Valid points within the science we know, but it is probably wise to consider aspects outside of settled scientific knowledge:
- So far, Ebola outbreaks were confined primarily to tropical regions of Sub-Saharan Africa; we will only just now be able to study how "well" the virus spreads "airborne", i.e. by commercial airlines, and we do not yet know what happens when the virus encounters a completely different set of hosts/environments/influences it wasn't exposed to so far.
- While Gorillas are often associated with Ebola outbreaks, bats are considered the most likely natural reservoir of the EBOV. You'll probably have a hard time finding gorillas in your neighborhood, but bats
In the 100 or so years we have been really studying viruses, we have seen a virus mutate and change its infection vector exactly ZERO times.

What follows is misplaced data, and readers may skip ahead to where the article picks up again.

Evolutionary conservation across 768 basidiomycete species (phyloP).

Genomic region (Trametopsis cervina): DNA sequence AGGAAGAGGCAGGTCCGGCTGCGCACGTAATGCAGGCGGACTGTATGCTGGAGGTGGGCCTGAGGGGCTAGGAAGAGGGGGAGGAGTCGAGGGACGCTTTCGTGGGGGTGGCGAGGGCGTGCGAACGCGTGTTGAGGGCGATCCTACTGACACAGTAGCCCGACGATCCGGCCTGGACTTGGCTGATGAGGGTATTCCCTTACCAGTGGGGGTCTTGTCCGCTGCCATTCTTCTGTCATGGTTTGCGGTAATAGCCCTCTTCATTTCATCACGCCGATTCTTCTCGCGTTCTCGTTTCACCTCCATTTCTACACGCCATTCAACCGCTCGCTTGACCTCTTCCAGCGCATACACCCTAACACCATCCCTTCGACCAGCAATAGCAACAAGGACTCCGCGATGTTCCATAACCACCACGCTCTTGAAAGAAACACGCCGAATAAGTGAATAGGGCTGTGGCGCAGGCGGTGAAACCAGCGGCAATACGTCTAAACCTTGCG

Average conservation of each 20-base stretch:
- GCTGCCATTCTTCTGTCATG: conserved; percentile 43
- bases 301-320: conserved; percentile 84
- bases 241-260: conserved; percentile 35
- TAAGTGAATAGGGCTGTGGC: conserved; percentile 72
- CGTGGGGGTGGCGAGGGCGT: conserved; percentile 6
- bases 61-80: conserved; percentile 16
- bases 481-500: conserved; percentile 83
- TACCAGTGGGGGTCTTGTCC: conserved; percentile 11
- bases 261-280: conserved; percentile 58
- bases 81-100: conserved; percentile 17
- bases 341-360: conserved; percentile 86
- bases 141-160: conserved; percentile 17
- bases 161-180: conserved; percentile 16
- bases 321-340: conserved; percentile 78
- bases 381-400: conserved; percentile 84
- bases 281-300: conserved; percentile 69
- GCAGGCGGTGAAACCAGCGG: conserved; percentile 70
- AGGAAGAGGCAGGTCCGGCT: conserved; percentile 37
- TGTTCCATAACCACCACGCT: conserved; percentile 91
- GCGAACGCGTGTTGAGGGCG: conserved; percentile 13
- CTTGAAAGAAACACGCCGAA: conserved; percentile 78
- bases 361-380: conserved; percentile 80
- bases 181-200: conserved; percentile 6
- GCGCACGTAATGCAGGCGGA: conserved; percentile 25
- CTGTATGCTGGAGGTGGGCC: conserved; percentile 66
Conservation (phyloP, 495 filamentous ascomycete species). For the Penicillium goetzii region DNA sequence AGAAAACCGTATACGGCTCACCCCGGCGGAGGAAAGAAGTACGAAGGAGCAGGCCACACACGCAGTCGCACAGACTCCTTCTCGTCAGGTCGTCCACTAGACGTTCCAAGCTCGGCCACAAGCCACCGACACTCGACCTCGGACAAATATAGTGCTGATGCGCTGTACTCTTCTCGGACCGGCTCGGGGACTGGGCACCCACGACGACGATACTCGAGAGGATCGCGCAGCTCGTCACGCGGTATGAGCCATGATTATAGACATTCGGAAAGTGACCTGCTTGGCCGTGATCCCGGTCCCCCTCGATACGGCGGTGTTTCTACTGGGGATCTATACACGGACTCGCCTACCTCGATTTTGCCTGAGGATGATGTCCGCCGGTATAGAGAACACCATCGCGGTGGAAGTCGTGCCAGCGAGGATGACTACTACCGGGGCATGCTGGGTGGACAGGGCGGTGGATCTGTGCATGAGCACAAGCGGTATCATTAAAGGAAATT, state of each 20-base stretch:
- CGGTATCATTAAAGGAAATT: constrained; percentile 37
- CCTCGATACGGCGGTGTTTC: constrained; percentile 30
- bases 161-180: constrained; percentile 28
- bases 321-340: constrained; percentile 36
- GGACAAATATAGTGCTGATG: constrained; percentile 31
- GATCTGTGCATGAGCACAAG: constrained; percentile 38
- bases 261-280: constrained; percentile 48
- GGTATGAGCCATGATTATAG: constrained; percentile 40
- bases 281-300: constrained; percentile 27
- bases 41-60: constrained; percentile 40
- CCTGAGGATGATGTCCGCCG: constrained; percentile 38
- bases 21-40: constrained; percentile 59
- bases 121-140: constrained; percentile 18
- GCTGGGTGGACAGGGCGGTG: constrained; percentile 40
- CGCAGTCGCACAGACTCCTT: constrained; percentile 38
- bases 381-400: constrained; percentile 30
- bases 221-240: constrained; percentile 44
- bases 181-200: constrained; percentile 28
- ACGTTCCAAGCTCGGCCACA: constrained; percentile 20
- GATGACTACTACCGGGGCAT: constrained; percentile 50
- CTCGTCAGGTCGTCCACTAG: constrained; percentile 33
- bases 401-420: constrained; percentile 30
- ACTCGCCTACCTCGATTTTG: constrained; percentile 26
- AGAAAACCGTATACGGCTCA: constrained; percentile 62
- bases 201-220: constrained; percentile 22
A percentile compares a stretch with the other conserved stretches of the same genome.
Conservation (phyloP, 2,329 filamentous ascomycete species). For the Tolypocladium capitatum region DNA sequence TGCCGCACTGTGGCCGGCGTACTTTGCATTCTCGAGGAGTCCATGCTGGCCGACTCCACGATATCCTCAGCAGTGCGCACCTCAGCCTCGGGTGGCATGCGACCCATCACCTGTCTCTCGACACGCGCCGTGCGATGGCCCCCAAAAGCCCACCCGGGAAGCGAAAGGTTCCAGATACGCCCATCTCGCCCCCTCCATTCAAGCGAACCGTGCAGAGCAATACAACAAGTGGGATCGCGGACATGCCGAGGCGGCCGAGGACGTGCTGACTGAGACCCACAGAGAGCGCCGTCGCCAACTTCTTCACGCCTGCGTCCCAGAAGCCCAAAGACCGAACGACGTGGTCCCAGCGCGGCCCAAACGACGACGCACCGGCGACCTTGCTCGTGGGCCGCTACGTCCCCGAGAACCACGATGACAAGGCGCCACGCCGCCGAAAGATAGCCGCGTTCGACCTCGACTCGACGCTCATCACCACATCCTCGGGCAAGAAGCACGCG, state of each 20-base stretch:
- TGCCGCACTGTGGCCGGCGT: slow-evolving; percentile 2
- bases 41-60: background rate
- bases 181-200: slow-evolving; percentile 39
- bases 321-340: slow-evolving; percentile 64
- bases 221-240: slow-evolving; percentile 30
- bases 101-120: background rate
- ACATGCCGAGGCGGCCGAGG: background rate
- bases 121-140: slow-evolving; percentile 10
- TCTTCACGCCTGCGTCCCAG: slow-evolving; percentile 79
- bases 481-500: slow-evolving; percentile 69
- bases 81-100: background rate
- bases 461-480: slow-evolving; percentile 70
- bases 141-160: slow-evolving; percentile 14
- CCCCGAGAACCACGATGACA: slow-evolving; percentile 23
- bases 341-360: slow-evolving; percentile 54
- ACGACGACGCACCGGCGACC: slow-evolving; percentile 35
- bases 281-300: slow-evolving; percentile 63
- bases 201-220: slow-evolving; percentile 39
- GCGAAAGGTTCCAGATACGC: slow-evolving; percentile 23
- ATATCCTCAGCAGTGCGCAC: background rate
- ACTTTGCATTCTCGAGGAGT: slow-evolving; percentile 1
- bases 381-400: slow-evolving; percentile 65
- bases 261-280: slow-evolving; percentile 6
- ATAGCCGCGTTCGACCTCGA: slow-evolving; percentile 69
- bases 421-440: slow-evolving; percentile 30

While this is probably true, the science we acquired during these 100 or so years is often based on epidemiological conditions and assumptions that no longer apply, or have changed dramatically, or which have been made considerably more complicated because of the way the world changed since the Spanish Flu -- not talking about those things we just kinda missed. Point being: aside from hemorrhagic fever making clickbait headlines right now, it's the same with influenza: we'd better not underestimate it, be it airborne, avian or whatnot.